Mr. Cox added that he never saw a police cruiser behind Mr. Henry’s car and did not hear an air horn go off. Mr. Cox said that the officer seemed to be signaling with his hand for them to move forward. Mr. Henry shifted the car into gear and pulled out of the fire lane, moving at “regular parking lot speed,” Mr. Cox said. There were three police cars parked in a row to their left.
“As we come out of the curve and head to the straightaway, an officer came out from in between two cruisers with his gun drawn and pointed at us,” he recalled. Mr. Cox said that as the car slowed slightly, he heard a gunshot and the sound of breaking glass. He said that the officer never signaled for the car to stop before firing. Mr. Cox said he put his head down and leaned into his door to try to avoid being hit.
“After the first shot sounds, I feel the car hit something, but I couldn’t see what it had struck at that moment,” he said. “But then, out of my left eye, I could see him on the hood, and he was firing. I saw the gun up to the windshield.” At one point, Mr. Cox, who is being represented by Charles J. Ogletree Jr., said he felt a bullet strike him in his left arm.
Mr. Hinds, who was in the back seat, said on Friday that from his vantage point, he had seen the officer jump “in front of the car at the last minute.” Once the officer was on the hood, Mr. Hinds recalled, three bullets came through the windshield. George Prepis, 20, a former Pace student who had attended homecoming and said that he had witnessed the shooting, said in an interview that it had appeared Officer Hess already had his gun in hand and then had thrown himself onto the hood.
Mr. Prepis said that as the Nissan moved out of the fire lane, he had seen the officer standing near the middle of the road, to the side of the car’s path, with a gun in his right hand down by his leg. He said that the officer was signaling with his left arm for Mr. Henry to stop.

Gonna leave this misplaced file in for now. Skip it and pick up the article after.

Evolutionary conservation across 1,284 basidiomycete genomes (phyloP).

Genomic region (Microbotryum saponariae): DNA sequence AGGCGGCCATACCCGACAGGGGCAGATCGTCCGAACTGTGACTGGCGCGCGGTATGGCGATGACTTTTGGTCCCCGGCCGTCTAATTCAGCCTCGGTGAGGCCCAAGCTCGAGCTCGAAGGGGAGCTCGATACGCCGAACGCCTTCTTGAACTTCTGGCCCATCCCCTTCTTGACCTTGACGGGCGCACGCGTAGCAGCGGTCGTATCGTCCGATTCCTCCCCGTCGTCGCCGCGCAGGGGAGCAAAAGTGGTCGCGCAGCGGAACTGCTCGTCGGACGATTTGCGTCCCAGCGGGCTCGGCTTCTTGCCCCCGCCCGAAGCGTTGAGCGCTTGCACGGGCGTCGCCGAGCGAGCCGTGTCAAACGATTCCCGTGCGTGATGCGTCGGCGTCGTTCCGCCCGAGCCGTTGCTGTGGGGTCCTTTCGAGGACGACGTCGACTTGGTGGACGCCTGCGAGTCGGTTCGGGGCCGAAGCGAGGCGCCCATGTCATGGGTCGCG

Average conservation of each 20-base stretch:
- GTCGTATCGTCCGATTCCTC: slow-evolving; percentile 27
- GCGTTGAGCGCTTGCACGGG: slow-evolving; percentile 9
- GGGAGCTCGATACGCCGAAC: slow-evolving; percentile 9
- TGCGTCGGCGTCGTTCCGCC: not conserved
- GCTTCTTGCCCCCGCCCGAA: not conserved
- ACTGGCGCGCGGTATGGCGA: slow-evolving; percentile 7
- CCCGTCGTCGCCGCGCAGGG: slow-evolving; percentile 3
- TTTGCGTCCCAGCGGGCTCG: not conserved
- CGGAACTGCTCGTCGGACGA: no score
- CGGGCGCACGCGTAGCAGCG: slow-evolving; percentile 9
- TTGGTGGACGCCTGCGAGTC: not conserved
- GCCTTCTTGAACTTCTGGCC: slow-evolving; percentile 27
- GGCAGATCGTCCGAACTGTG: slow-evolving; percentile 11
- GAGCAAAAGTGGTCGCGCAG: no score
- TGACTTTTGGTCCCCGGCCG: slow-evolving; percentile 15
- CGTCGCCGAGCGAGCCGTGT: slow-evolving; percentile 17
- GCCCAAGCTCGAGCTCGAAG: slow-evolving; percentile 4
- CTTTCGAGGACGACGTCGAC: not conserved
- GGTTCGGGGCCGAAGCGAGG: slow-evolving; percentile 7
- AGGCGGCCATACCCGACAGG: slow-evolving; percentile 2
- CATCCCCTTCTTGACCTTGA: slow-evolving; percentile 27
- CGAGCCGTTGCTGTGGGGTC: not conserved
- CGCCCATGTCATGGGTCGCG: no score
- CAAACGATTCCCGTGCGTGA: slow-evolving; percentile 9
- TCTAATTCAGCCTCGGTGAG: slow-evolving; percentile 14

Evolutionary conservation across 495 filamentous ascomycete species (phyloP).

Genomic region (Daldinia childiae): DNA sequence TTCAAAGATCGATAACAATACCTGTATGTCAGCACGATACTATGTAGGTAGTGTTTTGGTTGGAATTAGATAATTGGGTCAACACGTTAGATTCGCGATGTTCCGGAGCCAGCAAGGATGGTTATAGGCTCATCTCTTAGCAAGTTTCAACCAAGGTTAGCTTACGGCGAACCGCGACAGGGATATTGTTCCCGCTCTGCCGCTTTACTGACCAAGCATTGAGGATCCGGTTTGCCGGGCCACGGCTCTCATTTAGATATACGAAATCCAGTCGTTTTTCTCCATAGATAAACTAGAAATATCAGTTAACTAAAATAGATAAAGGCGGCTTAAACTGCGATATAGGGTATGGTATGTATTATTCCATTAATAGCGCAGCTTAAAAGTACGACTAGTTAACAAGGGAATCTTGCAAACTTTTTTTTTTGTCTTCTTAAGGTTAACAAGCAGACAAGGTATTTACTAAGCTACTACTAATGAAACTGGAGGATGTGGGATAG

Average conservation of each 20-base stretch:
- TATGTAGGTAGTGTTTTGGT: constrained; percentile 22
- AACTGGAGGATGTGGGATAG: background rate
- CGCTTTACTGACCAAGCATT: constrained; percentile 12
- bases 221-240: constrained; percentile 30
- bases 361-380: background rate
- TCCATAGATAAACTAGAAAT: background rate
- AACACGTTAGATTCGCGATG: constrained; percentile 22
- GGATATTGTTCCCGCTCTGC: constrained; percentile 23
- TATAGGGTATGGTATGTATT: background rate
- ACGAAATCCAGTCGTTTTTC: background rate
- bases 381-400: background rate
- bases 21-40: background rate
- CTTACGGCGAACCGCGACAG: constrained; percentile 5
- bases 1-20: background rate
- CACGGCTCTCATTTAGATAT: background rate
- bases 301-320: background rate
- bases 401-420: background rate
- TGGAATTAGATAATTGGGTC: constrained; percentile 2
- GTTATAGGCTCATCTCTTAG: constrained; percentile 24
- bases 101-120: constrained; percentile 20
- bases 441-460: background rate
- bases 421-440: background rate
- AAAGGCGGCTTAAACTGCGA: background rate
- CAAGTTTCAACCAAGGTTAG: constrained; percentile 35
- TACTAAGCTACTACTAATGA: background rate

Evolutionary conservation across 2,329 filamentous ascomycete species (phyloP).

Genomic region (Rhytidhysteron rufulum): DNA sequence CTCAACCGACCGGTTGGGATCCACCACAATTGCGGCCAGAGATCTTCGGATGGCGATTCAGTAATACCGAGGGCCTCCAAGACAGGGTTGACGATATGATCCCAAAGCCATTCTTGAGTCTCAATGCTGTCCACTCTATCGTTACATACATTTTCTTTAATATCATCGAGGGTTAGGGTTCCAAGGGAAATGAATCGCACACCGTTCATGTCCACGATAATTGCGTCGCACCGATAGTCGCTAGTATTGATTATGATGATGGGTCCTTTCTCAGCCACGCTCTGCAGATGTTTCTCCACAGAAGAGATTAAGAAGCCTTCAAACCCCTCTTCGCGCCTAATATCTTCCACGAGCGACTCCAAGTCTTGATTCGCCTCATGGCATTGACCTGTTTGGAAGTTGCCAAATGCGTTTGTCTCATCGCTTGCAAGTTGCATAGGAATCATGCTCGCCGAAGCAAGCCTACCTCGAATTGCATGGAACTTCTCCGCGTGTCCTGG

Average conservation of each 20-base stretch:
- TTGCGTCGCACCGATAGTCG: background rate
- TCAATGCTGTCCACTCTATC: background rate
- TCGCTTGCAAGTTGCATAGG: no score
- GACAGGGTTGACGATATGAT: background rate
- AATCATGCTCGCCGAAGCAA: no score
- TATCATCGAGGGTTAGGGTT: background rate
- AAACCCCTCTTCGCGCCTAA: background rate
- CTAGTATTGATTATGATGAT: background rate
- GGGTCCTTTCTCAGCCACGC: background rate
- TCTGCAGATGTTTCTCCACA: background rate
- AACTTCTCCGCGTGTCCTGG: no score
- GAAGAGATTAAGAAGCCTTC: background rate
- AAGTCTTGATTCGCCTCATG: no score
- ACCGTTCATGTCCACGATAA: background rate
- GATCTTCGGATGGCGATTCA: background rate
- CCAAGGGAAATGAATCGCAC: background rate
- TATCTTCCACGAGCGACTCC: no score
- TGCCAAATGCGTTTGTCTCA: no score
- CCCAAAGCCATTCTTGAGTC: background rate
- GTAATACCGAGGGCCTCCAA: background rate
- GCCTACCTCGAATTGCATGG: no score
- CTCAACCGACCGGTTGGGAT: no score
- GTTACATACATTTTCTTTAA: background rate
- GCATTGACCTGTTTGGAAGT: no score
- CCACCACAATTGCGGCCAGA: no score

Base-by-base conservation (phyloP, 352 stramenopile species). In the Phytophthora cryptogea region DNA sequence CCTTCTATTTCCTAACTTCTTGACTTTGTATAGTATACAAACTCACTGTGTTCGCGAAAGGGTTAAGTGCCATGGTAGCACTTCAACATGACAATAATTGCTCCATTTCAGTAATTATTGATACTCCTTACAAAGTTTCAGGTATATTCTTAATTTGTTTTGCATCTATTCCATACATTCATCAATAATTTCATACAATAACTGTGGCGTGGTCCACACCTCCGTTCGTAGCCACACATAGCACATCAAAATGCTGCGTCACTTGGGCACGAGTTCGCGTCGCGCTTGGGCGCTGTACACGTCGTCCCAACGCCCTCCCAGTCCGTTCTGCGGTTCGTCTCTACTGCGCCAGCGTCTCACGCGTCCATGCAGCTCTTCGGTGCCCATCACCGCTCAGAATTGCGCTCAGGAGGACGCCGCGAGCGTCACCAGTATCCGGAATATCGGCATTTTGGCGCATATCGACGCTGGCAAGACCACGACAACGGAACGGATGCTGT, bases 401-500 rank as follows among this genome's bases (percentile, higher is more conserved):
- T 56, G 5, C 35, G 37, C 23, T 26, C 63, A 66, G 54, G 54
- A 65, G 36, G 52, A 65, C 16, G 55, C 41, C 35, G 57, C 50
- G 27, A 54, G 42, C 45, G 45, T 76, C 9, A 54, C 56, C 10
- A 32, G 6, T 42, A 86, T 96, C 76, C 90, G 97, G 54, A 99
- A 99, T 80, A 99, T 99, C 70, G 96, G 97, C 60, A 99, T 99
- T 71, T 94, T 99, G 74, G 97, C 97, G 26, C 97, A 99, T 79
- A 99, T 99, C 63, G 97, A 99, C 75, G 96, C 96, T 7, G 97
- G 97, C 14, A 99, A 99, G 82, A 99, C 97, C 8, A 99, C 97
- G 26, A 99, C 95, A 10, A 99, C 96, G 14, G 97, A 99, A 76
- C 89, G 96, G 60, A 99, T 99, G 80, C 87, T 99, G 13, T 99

“He then stepped in front of the car and jumped on the hood and started shooting,” Mr. Prepis said. “It was not like he got hit.” After the Nissan stopped, Mr. Cox remembered, Mr. Henry had said: “They shot me. They shot me. I can’t believe they shot me.”
As soon as I heard this story, something didn’t sound right. I’m not surprised that questions are now being raised:
The New York-based lawyer representing the family of Danroy “D.J.’’ Henry Jr. said he plans to file a request today in State Supreme Court in White Plains, N.Y., to preserve all the evidence relevant to the Easton native’s death, including surveillance tapes from businesses and police vehicles, 911 tapes, and ambulance response times.
Henry, 20, a member of the Pace University football team, was shot and killed early Sunday by police during a disturbance outside Finnegan’s Grill in the Town Center shopping center in Thornwood, an unincorporated hamlet of Mount Pleasant, N.Y.
Police officers said he failed to stop at their request and hit two officers with his vehicle, propelling one onto the hood. The officer on the hood and another one on the ground fired into the car, killing Henry and wounding one of his two passengers.
But witnesses, including Henry’s best friend, who was the passenger in the car that was wounded, said Henry, a junior, was simply trying to move his car from a fire lane after an officer tapped on his window and indicated for him to move.
Here’s a troubling Fox News report on the killing:
In many traditions, lighting a candle is a gesture of remembrance, of respect, of empathy, a way of keeping someone in our thoughts. Human violence is a monstrosity we live with daily and I believe we honor victims by thinking of them and acknowledging the pain they’ve been through.
Mourners wailed and clung to each other for support as the late Richel Nova was honored in a small but intensely emotional funeral in East Boston this morning. Nova’s emotionally distraught twin daughters and their mother clung to each other for support. Hymns sung in Spanish were broken by wails and cries of grief from mourners.
Nova’s friends and family were joined by Mayor Thomas M. Menino and Police Commissioner Edward Davis. Police had a heavy presence outside keeping intersections open as the funeral procession arrived and left.